Illustration of a magnifying glass over a strand of DNA surrounded by people.

Rare-disease researchers pioneer a unique approach to clinical trials

Randomization and placebo groups are giving way to biomarkers, real-world data from wearables, and multi-center and adaptive trials.

By Mike May, Nature Medicine

In the development of new treatments for rare diseases, a crucial challenge lies in the name: rare. Despite their being rare, there are many of these diseases, with more than 7,000 diseases that each affect fewer than 200,000 Americans, according to the US Food and Drug Administration (FDA). Researchers are continually trying to develop safe and effective new treatments for thousands of rare diseases, but it is difficult. Some of the most promising approaches lie in modified clinical trials and making use of real-world data.

The European Medicines Agency (EMA) defines a disease as rare if it afflicts fewer than 5 people in 10,000. The list includes well-known diseases, such as sickle-cell disease, and more-obscure diseases, such as the neurodegenerative disease aceruloplasminemia, the autoimmune disorder Schnitzler syndrome, and Waldenström macroglobulinemia, a type of lymphoma.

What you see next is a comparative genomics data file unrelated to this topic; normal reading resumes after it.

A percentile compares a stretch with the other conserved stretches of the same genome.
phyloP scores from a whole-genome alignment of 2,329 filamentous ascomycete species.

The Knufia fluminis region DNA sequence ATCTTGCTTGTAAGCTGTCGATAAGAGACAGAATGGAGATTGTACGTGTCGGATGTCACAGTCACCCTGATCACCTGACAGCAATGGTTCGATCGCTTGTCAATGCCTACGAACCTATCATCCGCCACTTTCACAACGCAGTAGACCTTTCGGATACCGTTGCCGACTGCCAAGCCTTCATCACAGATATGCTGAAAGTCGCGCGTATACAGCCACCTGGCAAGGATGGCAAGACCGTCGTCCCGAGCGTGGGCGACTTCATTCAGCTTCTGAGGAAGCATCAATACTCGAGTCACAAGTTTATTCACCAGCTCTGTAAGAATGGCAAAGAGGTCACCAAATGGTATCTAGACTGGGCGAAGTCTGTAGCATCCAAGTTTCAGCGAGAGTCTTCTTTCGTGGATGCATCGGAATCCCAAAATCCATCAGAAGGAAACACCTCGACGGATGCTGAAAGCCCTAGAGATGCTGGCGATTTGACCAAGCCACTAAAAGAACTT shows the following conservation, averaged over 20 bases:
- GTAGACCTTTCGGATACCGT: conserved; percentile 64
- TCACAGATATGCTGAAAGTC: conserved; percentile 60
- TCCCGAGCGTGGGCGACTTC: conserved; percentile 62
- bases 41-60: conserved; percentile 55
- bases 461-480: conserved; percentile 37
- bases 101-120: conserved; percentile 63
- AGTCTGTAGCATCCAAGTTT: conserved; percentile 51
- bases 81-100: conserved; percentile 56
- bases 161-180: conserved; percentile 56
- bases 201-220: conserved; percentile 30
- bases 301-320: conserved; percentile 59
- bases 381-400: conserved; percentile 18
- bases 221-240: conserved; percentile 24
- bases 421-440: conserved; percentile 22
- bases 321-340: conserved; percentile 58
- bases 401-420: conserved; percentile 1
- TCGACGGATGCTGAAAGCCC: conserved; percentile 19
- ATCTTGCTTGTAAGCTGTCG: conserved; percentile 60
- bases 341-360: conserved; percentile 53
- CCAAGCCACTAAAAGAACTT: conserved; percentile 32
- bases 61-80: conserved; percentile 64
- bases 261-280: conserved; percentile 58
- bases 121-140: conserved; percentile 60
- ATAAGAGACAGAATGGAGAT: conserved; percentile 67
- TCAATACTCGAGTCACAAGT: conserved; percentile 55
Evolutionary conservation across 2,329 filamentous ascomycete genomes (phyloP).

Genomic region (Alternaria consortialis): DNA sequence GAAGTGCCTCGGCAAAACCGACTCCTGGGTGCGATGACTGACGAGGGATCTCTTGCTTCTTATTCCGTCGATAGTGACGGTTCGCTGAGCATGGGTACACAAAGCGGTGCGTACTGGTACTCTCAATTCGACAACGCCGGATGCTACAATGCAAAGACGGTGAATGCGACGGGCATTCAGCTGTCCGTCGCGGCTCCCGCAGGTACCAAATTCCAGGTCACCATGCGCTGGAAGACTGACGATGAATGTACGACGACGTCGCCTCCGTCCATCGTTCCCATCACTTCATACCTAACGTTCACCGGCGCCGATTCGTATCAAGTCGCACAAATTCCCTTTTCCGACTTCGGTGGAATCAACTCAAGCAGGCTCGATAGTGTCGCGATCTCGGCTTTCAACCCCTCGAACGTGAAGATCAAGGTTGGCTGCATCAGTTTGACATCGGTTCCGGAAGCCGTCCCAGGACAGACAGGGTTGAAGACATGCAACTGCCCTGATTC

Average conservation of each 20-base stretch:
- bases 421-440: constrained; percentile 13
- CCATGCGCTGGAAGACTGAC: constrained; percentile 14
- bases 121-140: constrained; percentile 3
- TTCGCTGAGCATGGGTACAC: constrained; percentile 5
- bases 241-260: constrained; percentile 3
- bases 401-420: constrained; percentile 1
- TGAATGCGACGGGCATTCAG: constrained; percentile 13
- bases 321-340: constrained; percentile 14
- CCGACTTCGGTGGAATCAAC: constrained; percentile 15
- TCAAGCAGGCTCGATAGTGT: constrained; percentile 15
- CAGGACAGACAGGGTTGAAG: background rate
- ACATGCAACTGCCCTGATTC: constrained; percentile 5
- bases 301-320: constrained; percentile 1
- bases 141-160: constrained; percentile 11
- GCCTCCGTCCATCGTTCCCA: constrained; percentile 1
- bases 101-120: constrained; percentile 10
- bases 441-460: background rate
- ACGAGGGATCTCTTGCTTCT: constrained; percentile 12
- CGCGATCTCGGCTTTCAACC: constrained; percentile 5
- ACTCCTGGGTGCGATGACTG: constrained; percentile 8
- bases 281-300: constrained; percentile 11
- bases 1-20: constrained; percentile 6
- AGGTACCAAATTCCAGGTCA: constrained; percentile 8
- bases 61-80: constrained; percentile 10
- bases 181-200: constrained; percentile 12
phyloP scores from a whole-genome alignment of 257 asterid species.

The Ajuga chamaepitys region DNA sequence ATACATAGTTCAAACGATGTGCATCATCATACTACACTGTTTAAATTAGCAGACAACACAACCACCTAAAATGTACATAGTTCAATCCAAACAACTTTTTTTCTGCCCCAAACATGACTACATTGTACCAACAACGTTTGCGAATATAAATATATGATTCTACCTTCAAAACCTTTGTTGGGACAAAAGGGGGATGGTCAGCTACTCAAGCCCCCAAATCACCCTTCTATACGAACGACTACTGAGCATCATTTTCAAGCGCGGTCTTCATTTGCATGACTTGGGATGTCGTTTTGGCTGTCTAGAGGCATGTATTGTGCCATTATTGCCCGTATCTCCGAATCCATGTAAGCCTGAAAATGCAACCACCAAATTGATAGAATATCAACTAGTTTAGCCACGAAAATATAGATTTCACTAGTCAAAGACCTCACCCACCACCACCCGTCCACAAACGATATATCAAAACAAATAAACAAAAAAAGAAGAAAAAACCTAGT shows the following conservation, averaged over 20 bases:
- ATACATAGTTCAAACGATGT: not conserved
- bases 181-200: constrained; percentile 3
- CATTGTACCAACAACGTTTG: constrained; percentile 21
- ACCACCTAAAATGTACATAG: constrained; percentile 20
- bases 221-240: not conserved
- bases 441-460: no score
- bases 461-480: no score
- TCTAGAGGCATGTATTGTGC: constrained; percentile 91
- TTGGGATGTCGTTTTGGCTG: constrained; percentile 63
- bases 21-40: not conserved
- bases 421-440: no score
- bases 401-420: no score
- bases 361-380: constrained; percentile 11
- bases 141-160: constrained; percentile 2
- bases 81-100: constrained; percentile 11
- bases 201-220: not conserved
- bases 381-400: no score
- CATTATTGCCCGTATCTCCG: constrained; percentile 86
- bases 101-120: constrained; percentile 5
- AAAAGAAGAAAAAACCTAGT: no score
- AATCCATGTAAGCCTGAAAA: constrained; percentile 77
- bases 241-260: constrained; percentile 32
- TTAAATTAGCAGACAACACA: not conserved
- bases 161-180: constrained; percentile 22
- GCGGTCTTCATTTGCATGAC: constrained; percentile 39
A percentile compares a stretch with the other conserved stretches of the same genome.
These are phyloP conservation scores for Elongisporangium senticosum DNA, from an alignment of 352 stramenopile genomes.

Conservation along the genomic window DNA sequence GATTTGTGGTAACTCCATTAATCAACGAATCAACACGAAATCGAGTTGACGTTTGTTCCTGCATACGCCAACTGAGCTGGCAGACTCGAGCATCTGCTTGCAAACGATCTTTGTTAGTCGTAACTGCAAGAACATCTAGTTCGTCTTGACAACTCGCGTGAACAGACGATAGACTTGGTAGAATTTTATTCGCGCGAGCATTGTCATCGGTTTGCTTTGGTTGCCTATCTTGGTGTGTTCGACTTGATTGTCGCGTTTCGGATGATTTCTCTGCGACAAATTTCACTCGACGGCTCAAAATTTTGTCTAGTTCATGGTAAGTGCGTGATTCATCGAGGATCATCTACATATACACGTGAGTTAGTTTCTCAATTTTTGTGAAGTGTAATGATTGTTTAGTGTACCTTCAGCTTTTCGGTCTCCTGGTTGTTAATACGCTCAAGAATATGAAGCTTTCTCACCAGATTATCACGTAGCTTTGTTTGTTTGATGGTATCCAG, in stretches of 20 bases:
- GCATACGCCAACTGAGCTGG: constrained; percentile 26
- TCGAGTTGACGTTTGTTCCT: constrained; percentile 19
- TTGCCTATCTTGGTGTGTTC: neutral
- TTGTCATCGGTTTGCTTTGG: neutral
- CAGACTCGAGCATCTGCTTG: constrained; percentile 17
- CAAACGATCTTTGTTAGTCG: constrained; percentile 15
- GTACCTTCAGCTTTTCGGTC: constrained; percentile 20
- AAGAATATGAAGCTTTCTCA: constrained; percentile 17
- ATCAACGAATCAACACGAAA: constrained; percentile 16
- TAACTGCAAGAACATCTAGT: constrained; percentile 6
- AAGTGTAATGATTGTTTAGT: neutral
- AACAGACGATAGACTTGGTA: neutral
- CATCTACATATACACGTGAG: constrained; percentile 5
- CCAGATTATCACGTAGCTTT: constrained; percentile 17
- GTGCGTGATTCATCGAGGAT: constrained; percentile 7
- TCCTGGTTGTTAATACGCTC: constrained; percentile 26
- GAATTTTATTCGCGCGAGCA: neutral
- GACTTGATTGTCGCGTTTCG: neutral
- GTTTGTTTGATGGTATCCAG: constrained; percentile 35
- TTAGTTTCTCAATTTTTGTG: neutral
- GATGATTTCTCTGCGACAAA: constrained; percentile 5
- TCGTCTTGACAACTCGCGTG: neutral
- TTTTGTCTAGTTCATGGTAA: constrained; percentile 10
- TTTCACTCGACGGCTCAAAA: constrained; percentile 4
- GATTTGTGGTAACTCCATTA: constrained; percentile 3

Even within one rare disease, many subtypes can exist that require personalized approaches to therapy. As one example, EMA’s chief medical officer Steffen Thirstrup mentions cystic fibrosis, which affects around 1 in 2,500 babies born. “When I left medical school 30 years ago, we knew that cystic fibrosis was caused by a genetic defect, but now we know that different mutations in the genome can cause this disease,” he explains. “So now, you actually start to subsegment this rare disease, which adds additional complexity to finding patients and screening them to find out whether they’re eligible for a trial.” Read more …